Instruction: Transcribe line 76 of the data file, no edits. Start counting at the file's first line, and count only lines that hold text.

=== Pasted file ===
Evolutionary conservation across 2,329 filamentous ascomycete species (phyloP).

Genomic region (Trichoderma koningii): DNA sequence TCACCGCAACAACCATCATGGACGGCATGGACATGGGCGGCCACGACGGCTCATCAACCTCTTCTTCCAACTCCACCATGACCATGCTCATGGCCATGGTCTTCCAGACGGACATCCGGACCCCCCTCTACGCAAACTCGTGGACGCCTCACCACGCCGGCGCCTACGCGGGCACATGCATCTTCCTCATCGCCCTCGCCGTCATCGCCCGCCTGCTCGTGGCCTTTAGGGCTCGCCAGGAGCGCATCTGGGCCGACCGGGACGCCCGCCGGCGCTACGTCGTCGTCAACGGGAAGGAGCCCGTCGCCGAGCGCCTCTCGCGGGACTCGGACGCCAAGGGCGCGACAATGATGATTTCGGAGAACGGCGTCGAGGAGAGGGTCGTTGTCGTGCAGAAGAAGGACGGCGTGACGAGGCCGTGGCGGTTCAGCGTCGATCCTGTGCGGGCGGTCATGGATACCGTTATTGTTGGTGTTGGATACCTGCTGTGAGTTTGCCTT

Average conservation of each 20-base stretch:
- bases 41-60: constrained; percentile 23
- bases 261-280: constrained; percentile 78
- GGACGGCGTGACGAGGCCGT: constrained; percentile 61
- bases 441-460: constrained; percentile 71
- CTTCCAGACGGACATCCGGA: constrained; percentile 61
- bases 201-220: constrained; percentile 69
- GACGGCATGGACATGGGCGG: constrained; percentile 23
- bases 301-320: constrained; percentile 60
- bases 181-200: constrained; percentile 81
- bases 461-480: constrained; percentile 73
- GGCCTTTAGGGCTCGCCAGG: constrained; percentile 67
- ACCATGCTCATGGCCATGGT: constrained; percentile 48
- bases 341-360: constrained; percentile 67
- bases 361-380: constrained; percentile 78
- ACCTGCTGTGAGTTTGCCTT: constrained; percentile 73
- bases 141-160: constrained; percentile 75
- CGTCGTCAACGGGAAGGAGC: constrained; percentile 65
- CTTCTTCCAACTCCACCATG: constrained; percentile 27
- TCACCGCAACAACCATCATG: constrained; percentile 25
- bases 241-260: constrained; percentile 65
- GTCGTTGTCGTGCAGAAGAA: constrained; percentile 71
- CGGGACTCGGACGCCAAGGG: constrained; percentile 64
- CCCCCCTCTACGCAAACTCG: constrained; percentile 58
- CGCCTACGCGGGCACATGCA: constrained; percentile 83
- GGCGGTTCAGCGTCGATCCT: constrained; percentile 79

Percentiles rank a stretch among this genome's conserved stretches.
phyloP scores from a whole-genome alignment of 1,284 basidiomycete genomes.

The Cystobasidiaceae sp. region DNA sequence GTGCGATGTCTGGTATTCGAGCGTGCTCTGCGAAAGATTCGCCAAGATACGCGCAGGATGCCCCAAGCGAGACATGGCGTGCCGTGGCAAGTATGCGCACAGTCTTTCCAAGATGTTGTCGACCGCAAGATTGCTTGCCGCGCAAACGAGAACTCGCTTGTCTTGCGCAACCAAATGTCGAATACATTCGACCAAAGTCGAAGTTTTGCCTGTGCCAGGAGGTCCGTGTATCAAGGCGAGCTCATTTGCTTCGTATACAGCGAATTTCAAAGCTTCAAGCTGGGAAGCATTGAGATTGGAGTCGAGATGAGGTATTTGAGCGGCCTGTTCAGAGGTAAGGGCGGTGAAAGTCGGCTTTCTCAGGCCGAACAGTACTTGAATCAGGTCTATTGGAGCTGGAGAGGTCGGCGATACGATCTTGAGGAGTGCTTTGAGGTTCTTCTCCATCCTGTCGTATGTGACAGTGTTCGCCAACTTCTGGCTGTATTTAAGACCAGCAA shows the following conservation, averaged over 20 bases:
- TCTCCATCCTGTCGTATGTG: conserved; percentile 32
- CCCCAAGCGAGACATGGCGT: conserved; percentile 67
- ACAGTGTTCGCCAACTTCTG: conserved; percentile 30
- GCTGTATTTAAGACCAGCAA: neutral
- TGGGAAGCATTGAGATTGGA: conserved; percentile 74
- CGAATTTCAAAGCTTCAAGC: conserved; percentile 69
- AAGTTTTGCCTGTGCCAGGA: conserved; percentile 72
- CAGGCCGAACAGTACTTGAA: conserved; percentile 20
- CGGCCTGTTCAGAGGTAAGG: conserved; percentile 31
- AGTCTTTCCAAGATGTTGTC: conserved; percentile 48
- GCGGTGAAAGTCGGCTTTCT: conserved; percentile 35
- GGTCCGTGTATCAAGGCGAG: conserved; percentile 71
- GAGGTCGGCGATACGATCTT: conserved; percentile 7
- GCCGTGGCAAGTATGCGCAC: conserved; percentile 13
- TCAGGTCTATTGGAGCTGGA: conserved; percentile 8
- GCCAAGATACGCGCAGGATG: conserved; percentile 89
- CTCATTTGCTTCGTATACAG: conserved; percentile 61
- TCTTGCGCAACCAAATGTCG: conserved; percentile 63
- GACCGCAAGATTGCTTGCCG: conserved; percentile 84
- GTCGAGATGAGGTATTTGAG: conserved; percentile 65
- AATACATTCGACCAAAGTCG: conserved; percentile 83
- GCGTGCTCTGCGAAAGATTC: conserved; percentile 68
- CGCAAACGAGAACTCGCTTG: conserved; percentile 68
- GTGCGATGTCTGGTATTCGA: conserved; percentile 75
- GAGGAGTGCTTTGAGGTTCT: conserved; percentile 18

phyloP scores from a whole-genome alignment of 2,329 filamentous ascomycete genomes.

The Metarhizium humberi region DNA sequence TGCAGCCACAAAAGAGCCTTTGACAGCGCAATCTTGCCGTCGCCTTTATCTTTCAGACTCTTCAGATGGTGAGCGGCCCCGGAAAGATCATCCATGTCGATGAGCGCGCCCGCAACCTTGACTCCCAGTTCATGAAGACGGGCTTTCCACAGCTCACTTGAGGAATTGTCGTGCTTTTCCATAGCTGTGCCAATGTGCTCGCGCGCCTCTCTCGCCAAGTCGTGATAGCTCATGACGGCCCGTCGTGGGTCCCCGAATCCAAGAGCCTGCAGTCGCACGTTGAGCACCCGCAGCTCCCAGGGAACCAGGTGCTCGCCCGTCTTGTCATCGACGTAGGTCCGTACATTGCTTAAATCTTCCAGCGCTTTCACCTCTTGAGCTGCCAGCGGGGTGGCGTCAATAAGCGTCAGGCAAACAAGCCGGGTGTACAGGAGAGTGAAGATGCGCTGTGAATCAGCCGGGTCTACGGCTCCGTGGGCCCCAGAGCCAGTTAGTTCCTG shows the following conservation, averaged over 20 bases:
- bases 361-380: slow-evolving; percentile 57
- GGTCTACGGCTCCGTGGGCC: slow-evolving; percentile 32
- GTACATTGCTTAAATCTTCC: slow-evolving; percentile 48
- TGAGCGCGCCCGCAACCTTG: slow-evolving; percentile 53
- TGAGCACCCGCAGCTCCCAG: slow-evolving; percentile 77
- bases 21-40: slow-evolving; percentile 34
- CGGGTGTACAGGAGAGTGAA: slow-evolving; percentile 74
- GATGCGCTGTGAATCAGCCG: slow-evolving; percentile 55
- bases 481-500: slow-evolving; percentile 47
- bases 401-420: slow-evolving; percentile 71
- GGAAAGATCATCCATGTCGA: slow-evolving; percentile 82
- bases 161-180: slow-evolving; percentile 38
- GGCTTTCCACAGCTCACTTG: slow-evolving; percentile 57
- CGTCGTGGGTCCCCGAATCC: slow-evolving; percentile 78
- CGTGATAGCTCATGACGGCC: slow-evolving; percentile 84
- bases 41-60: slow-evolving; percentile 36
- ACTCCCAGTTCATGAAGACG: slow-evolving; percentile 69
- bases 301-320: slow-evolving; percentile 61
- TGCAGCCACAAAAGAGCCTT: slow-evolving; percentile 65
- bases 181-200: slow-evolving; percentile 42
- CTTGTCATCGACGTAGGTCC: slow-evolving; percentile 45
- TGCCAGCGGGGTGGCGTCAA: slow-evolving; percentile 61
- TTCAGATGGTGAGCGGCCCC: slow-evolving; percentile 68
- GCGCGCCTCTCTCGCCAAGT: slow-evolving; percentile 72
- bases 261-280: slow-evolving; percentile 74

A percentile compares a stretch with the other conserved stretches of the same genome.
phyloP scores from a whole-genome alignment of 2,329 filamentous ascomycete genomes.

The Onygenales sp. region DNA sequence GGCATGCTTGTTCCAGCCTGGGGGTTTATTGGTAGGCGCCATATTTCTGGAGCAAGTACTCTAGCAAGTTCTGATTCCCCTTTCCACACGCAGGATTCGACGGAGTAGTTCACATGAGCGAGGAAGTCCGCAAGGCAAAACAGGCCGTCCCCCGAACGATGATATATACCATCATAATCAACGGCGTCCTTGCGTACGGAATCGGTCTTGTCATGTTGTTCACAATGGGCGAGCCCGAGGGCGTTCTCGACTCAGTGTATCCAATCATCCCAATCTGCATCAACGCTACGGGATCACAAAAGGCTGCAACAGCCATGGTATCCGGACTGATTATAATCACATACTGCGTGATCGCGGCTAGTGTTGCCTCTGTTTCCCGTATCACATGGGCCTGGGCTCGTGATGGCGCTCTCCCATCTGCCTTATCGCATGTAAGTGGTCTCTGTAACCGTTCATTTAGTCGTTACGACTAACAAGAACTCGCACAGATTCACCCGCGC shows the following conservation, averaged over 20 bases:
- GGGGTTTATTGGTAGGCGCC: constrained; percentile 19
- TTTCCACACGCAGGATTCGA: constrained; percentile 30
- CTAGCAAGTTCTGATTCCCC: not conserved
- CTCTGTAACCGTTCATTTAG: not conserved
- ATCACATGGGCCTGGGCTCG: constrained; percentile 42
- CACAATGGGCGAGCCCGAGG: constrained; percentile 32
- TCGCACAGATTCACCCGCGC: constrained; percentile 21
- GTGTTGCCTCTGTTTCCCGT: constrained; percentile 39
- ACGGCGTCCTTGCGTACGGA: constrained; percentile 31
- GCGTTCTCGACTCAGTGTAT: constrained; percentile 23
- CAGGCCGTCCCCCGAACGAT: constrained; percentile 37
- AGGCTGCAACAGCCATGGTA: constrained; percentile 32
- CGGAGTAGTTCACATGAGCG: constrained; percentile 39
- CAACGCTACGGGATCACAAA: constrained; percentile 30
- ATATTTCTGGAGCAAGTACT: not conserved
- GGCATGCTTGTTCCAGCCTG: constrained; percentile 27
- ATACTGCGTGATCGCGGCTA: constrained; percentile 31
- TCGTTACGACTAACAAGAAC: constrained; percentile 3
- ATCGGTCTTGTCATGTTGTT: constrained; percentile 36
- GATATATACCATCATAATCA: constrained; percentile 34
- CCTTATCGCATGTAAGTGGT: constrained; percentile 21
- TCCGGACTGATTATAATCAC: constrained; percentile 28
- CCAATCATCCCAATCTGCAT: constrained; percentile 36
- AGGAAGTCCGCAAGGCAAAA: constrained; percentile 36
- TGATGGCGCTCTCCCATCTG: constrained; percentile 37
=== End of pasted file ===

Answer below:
- bases 301-320: slow-evolving; percentile 61